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18june2000011KU Dharamshala:  The Tibet Post International is in conversation with Mr. Tenzin Legphel from Kunphen, the first and only Tibetan run non-governmental organization (NGO) that provides programs focusing on treatment and care for alcohol and drug abusers. The centre also provides assistance to HIV/AIDS victims as well as developing human resources by promoting education and carrying out awareness campaigns in communities.

Soft spoken, yet eloquent, Legphel did his schooling from upper TCV in Dharamshala, and went on to earn his Bachelor's degree from Punjab University in Chandigarh. For the past six years, he has worked at Kunphen , with the last two years in a directorial capacity.

Legphel says that he first came to Kunphen as a volunteer, and later joined the organisation because of a close personal reason: "My cousin had died earlier of a drug overdose, and due to this I became more involved in Kunphen and its activities."

Legphel says that the HIV/AIDS and drug abuse are connected because most of the cases of HIV/AIDS come from drug users who inject themselves using unsafe methods and unsterilized needles. The Kunphen office normally deals with this issue in two different ways.

Methods and Treatment

The first method is to send affected patients to different rehabilitation centres that are being run by the Indian government and other private institutions. As far as possible, these patients are sent to these facilities free of cost, because most of the addicts are poor and live on the street.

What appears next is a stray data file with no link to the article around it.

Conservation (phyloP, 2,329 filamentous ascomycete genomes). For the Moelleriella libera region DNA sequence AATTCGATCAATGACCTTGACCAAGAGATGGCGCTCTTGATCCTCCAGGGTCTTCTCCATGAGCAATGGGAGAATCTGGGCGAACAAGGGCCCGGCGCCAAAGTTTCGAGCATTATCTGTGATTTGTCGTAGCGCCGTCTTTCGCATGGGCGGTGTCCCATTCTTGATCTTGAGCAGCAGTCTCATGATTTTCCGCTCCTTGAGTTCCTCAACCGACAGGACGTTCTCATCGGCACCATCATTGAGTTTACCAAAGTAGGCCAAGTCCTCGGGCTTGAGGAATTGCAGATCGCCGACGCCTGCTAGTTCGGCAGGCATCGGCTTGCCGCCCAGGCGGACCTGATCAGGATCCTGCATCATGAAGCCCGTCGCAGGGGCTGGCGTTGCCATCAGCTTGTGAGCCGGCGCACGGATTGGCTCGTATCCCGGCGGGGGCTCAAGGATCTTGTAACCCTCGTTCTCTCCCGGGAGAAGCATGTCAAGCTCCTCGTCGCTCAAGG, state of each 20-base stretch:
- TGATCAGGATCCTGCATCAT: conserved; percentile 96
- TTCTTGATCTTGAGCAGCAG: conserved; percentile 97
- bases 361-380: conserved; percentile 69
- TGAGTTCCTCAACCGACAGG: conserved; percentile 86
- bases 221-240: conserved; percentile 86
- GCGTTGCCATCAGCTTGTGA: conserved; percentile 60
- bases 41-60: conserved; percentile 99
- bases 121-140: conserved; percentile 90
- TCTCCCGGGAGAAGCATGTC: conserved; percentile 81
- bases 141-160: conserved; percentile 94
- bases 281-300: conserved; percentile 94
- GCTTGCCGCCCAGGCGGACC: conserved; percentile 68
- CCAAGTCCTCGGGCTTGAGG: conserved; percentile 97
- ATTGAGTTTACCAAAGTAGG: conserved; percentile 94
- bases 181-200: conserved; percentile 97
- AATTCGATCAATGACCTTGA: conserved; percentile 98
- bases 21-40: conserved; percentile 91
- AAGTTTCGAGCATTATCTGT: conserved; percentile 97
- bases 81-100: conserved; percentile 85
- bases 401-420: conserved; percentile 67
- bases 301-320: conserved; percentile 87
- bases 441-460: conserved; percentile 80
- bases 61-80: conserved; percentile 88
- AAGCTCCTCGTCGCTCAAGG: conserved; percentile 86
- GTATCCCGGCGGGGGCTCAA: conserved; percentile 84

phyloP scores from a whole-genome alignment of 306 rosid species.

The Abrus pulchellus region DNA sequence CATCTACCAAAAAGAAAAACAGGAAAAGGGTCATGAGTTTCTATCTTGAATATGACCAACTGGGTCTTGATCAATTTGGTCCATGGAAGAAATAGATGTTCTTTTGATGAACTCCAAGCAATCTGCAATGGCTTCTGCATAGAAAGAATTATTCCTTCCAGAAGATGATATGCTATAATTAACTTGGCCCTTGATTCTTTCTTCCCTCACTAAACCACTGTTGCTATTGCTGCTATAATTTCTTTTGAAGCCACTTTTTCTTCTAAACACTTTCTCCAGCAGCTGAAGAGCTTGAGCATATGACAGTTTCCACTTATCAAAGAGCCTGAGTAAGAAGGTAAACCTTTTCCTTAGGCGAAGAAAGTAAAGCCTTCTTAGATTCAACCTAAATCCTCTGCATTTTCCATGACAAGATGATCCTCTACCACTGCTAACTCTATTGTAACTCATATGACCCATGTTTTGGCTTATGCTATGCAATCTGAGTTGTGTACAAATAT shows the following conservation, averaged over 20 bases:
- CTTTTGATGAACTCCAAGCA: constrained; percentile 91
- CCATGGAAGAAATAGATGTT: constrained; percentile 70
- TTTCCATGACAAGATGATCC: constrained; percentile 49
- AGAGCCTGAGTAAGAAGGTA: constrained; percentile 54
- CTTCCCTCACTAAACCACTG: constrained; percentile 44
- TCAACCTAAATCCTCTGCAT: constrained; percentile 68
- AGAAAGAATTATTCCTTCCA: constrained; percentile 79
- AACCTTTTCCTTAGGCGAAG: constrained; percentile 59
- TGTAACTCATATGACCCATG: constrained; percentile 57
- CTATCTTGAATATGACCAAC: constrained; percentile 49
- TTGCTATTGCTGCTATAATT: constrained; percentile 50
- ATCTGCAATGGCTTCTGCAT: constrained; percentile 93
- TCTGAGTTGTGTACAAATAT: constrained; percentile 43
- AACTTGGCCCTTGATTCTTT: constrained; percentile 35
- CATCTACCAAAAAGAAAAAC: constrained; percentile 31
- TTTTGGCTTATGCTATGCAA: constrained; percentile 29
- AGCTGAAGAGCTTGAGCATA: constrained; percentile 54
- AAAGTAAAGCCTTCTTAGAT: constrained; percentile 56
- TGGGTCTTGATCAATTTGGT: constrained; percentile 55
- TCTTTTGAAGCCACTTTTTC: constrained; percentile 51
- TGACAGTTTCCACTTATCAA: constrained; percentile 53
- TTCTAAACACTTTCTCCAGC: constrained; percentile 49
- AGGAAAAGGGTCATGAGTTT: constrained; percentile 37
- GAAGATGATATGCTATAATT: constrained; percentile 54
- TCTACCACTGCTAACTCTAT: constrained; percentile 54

According to the NGO 's website "The entire expenditure for treatment is being paid through Kunphen. Fifty percent of the total cost of each user's rehab is being donated by the Tibetan Government in Exile's Department of Health. The cost for each user's treatment varies according to the severity of the addiction and the participant's health. Through our rehabilitation program we help more than 20 addicts each year."

Legphel also talked about the "After Care Program" saying that "this is the second step in assisting a drug addict or user with recovery. After-care is a unique program and it holds a very important place in our efforts to ensure users recover successfully and completely."

The "After Care Program" is used to help drug addicts who are normally ostracized by society. This is a way for people like this to go back to their normal life with their family and in society. In the program, sufferers are given basic vocational training to help them find jobs after a life of addiction. Sadly most of these patients are High school dropouts, most of whom do not even get past the Eighth grade.

Spreading awareness and reaching out

Legphel talks about Kunphen's "Awareness and Outreach Program", where volunteers and staff members travel to Tibetan settlements, schools and other public places to sensitize and educate the general public, youth and educators about drug addiction and its dangers.

PowerPoint presentations are made, and also to make it more interesting, video clips are shown from various documentaries to showcase the evils of addiction. In schools, children in the age group of 13 to 20 are specifically targeted, because Legphel believes that this demographic segment is the most vulnerable to peer pressure that cause them to use or try drugs.